Thoughts: This compilation is half recordings of previously unreleased songs and half a live set of acoustic performances from the documentary Heima. The first half is nice but you can tell that they’re outtakes.  The second half is lovely although the tracks sound surprisingly “perfect” for a live performance.
Rating: ***


AlbumMeð suð í eyrum við spilum endalaust
Release date: 20 June 2008
Favorite tracks:  “Gobbledigook,” “Festival,” “Ára bátur,” and “All Alright.”
Thoughts: A departure of sorts as this album is more guitar-driven and folk-inflected indie rock than the spare and orchestral sounds of their previous works.  There’s also a song in English, a slow, sad song in English.
Rating: ***


AlbumInni
Release date: 7 November 2011
Thoughts: Another live recording accompanying a concert film, this two-disc set captures songs from all of Sigur Rós career up to this point.
Rating: ***1/2


AlbumValtari
Release date: 23 May 2012
Favorite tracks:”Varúð” and “Fjögur píanó”
Thoughts: Sigur Rós steps back from the pop sensibilities of the previous album, reverting to soundscapes that are even quieter and more restrained than their earlier recordings, if that can be believed.  It’s beautiful stuff, but can also be too much of a good thing.
 Rating:


AlbumKveikur
Release date: 12 June 2013
Favorite tracks:  “Brennisteinn”
Thoughts: More aggressive than earlier work, the soundscapes that so often are accompanied by visuals of Iceland’s scenic beauty, this is the harsh side of nature – icy winds, crashing waves, and jagged rocks.  And there’s quite a bit of change among tracks so it’s clear where one ends and the next begins.
Rating: ***


There’s my thoughts on Sigur Rós and I hope to hear more from them in the future.

Music Discoveries continues in two weeks when I will get down and give it up for Parliament/Funkadelic.

Song of the Week: “Poyekhali!” by Úlfur Eldjárn


Úlfur Eldjárn is a composer from Iceland.  I tend to post a lot music by artists from Iceland. But we’re now in the darkest coldest part of winter and I have three friends traveling in Iceland right now.  So I’m posting another tune by an Icelandic musician.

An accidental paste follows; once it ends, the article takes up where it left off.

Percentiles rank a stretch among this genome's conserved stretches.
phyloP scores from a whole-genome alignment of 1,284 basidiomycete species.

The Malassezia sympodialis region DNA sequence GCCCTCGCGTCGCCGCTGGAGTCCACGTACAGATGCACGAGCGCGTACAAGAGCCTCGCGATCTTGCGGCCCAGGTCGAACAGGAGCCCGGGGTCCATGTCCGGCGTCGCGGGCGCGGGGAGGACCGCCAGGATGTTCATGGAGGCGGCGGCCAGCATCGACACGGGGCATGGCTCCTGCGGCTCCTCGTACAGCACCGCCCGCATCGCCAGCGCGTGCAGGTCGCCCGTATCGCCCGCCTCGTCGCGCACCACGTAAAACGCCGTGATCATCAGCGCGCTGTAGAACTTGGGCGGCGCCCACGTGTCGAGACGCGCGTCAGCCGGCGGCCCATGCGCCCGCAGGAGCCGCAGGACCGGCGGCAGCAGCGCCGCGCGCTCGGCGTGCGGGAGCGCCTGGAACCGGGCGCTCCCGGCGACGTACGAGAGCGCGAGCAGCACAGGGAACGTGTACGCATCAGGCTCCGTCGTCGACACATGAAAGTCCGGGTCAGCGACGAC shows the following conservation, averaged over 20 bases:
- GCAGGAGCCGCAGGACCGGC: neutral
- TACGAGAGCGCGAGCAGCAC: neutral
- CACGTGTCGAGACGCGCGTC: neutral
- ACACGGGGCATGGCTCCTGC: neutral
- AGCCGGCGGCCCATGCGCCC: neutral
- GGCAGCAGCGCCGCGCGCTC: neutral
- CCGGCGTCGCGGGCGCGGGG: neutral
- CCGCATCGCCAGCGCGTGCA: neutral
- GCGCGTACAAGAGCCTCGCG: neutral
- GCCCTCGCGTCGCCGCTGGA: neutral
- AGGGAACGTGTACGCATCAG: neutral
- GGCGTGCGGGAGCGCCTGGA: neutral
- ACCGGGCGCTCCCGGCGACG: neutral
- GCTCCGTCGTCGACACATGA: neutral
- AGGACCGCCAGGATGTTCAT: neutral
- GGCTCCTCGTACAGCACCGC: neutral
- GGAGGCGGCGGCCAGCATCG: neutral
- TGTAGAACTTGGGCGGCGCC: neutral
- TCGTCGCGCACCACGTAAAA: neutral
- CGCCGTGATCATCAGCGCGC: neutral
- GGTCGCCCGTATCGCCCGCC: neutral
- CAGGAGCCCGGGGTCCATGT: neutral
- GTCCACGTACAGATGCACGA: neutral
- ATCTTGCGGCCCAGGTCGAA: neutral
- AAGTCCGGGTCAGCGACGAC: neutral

Here is Úlfur Eldjárn live at KEXP with “Poyekhali!”

Song of the Week: “If I Was” by Vök


Vök, a indie electro-band from Iceland, provides us with the first Song of the Week of September with “If I Was.”  Ethereal vocals, pulsating rhythms, dreamy lyrics, and a general sense of Icelandicness.  What’s not to love.   Learn more from KEXP.

Song of the Week: “Lífsins Ólgusjór” by Samaris


Another week, another recommendation for an Icelandic rock band.  “Lífsins Ólgusjór”  by Samaris is inspired by 19th-century Icelandic poetry and laid over a reggae beat.  Check out their recently released second album Silkidranga for more.

Song of the Week: “Venter” by Ben Frost


Ben Frost is an Australian composer and producer, but like half the artists I post on SOTW, he is based out of Iceland.

“Venter” is a minimalist, instrumental piece that sounds like it’s from an imaginary psychological thriller.

What’s on your playlist this week?

Song of the Week: “Ethiópían” by Samúel Jón Samúelsson Big Band


In my pseudo-hipster way, I tend to post songs by Icelandic bands and by bands with an afrobeat sound, so why not do both?  Samúel Jón Samúelsson Big Band is from Iceland and they do play an African jazz/funk fusion style as you can hear on this track “Ethiópían”

 

What are you listening to this week?  Post it in the comments and perhaps it will be my Song of the Week next week.

Songs of the Week: “Hvíld og ró” and “Rooftop”


No songs jumped out at me as being THE song of the week, but there are two songs I’m liking more that I listen to them.

 

The first song features the ethereal vocals of Icelandic singer/songwriter Sigurlaug Gísladóttir with fellow Icelandic singer/songwriter  Snorri Helgason on guitar and backing vocals.

Closer to home, Lady the Lambkeeper  is the stage name of Portland, Maine folk rocker Aly Spaltro:

 

Today I learned of a new service called Pitchfork Advance which allows one to preview new albums online.  This week’s album is Fade by Yo La Tengo.  As Yo La Tengo is one of my favorite bands of all time, I encourage you to listen to it early and often.

What are you listening to in 2013?

Movie Round-Up


Mr. Bjarnfreðarson (2009) ***

An Icelandic comedy that combines dark humor, fish-out-of-water stories, and self-discovery all in one entertainingly bizarre package.  The titular character has been raised by his extremist socialist/feminist mother (the heavy-handiness of the stereotypes of the mother are my least favorite part of the movie) to an extent that he can’t fit in to every day society.

Heima (2007) ****

This concert follows the Icelandic band Sigur Ros on their heroic return to their homeland where they thank their country-folk with a series of free concerts.  The setting for the concerts emphasize Iceland’s natural beauty and include local musicians all captured with amazing cinematography.  So beautiful.

The Wind in the Willows (2005) **

An adaptation of the classic novel that starts off well but once Mole and Rat are left behind and it becomes all Mr. Toad it gets a bit silly and dull.

Finding Nemo (2003) *****

I introduced Peter to Pixar films with this classic and he received it well.  Apparently, the sharks are funny.

Monsters, Inc. (2001) *****

Peter didn’t like this one as much as the monsters were scary and we had to turn it off when Sully is sledding down the Himalayas.  I love it though.

The Fox & the Hound (1981) ****

I saw this movie in the theaters back when I was 7-years old and loved it. The story is much as I remembered it but the animation is pretty chintzy and I was surprised by how many of the voice actors were the same as “Winnie the Pooh.”  Peter enjoyed it too, although from his perspective this was “The Bear Movie.”  The bear is on screen for maybe five minutes, but it makes a big impression to a toddler.